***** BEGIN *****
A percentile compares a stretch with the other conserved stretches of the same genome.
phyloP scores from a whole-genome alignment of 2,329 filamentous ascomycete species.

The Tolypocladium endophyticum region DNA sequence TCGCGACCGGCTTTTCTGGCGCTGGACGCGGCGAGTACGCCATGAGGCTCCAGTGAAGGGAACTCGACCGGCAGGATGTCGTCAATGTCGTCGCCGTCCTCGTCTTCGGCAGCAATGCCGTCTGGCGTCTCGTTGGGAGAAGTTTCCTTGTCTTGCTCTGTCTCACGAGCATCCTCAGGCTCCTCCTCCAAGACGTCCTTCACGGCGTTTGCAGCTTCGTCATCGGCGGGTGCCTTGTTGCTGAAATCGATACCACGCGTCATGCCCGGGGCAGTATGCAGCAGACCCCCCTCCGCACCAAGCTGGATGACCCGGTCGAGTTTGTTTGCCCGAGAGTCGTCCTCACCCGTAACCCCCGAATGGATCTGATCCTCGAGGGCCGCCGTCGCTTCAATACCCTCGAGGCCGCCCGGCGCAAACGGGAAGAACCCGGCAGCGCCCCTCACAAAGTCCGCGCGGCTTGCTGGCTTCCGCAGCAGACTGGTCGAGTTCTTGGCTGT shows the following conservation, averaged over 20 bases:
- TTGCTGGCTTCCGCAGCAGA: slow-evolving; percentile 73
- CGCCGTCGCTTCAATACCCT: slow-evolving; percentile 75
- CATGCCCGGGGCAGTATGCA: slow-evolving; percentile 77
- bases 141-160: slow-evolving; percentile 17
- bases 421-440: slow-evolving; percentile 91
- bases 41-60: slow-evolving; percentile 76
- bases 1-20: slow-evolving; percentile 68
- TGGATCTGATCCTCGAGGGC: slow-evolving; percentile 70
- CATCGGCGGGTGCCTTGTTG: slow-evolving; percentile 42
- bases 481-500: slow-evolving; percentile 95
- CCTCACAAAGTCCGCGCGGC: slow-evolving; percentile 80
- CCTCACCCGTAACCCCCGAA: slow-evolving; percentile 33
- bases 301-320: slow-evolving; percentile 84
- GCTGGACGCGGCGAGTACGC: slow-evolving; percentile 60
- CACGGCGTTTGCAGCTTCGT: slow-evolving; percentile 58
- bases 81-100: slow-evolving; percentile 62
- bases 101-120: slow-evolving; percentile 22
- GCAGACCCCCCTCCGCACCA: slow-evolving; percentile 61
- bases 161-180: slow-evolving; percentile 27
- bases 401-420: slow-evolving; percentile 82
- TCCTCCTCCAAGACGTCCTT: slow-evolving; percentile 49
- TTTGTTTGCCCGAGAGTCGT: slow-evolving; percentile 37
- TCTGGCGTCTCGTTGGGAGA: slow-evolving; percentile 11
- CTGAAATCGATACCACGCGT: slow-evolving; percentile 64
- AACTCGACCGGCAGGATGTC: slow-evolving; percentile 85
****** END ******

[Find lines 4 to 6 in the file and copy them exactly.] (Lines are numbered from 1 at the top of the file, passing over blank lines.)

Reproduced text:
- TTGCTGGCTTCCGCAGCAGA: slow-evolving; percentile 73
- CGCCGTCGCTTCAATACCCT: slow-evolving; percentile 75
- CATGCCCGGGGCAGTATGCA: slow-evolving; percentile 77